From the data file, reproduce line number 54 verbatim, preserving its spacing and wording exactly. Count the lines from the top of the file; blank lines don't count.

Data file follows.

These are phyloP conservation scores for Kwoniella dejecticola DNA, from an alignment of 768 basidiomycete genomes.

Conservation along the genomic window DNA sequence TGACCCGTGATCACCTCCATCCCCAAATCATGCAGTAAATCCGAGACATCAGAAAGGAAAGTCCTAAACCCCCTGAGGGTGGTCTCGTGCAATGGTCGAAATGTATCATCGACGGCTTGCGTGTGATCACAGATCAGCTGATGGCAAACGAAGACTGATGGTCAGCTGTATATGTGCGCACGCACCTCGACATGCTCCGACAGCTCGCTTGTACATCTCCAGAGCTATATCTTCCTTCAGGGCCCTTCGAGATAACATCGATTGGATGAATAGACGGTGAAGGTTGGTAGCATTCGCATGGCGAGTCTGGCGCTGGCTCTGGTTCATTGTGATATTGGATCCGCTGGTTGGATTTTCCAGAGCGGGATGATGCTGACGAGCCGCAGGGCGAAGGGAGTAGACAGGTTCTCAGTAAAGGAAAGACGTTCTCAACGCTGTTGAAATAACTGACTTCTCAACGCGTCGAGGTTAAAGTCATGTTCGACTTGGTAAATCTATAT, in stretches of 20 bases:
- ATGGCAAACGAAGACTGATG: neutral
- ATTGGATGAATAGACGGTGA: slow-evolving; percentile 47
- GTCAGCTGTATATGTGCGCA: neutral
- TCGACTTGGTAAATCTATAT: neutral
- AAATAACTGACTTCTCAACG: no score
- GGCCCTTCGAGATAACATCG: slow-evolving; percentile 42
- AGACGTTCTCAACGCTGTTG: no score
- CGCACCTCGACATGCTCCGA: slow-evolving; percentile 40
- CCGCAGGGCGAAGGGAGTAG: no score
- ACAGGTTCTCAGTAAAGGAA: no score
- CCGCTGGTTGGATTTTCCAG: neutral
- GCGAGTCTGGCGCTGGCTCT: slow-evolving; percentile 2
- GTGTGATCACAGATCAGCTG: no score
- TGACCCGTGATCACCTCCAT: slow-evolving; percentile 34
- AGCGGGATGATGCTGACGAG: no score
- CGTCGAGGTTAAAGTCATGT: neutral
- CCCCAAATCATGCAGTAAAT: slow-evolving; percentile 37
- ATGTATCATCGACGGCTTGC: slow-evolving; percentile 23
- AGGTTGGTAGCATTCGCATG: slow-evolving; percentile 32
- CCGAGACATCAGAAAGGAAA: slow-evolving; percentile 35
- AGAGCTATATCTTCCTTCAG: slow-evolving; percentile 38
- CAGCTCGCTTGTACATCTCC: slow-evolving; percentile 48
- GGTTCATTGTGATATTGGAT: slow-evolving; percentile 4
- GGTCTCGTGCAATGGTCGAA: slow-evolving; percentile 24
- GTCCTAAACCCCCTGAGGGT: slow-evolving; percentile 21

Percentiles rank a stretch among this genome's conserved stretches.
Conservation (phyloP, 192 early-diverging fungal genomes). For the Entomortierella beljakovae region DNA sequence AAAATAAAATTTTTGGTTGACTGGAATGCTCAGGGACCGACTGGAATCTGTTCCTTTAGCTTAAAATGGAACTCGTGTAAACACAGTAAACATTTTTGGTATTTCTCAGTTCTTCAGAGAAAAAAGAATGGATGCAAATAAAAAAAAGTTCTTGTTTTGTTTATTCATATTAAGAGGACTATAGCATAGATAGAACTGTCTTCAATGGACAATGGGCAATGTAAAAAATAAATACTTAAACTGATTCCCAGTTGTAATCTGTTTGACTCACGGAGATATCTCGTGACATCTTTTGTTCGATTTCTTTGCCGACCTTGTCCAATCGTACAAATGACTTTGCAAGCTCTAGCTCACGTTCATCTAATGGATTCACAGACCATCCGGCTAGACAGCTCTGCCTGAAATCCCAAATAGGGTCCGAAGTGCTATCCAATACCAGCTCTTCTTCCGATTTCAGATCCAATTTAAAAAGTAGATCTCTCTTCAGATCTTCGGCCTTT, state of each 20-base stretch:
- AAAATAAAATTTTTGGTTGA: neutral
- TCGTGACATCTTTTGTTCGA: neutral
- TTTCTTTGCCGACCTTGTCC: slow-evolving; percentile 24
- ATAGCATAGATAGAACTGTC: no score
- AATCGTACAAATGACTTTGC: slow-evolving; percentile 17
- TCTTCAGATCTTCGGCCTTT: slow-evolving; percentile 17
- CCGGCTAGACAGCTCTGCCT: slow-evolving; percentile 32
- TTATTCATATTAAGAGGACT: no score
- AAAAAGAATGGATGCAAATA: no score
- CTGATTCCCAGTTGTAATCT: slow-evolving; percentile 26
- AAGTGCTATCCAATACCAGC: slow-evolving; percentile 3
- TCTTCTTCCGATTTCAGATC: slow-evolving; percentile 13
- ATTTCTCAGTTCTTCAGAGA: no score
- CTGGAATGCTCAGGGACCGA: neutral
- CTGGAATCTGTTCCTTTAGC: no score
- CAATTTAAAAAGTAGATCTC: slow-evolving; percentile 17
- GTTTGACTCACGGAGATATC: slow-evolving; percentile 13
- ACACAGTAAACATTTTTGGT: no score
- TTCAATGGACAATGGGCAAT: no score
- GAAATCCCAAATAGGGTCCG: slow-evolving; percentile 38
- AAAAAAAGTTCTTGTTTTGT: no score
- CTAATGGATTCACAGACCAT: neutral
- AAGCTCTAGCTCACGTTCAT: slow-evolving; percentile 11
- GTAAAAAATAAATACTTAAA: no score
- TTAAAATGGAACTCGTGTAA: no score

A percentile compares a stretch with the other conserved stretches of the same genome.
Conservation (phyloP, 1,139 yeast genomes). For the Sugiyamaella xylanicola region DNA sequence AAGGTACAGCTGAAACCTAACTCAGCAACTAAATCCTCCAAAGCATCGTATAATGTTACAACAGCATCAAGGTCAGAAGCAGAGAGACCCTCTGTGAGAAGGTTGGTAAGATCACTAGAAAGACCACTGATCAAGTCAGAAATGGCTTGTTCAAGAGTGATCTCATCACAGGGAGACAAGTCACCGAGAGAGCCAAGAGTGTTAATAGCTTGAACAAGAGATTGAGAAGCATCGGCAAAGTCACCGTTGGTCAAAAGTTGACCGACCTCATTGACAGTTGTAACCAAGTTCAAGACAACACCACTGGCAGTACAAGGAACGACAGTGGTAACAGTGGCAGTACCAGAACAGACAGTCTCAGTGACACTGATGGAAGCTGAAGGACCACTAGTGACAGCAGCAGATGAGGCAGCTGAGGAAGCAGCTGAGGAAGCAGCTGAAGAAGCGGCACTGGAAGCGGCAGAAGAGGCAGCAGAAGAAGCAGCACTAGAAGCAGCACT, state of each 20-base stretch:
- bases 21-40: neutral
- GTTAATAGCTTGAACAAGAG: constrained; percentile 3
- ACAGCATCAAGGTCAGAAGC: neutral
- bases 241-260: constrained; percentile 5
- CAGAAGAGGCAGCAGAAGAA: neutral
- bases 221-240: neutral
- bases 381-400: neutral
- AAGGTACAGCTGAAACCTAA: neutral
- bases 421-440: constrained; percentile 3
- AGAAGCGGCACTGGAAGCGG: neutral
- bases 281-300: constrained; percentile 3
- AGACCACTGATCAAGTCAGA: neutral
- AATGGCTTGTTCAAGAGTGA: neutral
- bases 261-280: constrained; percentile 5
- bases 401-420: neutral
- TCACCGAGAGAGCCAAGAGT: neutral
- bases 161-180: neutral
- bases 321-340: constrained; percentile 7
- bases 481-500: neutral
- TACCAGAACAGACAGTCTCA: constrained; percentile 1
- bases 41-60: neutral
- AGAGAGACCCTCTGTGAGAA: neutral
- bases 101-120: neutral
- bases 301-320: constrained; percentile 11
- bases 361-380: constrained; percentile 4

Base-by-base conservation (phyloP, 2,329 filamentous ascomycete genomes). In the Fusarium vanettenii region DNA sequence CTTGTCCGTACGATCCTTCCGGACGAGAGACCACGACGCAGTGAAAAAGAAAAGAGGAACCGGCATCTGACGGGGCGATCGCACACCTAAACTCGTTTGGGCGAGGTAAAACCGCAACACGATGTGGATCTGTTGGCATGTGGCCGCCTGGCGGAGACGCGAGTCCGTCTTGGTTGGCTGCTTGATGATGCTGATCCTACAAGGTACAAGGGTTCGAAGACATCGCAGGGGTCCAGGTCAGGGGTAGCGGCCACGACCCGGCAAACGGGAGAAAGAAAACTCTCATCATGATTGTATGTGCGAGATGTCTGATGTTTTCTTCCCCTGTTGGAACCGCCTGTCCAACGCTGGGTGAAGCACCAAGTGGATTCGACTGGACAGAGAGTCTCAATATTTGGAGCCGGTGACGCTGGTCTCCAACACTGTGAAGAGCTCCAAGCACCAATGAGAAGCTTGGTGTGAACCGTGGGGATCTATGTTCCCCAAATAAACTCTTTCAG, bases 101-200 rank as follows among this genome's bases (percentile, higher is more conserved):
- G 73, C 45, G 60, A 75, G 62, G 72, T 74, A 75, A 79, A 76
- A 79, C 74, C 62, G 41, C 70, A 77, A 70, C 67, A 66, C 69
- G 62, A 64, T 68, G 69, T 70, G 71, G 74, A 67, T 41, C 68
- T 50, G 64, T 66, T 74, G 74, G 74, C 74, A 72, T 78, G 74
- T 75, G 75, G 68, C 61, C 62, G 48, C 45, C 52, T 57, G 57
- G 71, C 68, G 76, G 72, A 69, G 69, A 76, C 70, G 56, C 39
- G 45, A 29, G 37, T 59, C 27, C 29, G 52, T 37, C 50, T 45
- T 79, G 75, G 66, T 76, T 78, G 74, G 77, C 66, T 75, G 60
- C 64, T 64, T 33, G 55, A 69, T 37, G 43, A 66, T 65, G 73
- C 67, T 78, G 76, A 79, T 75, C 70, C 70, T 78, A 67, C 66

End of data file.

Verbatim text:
- TTAAAATGGAACTCGTGTAA: no score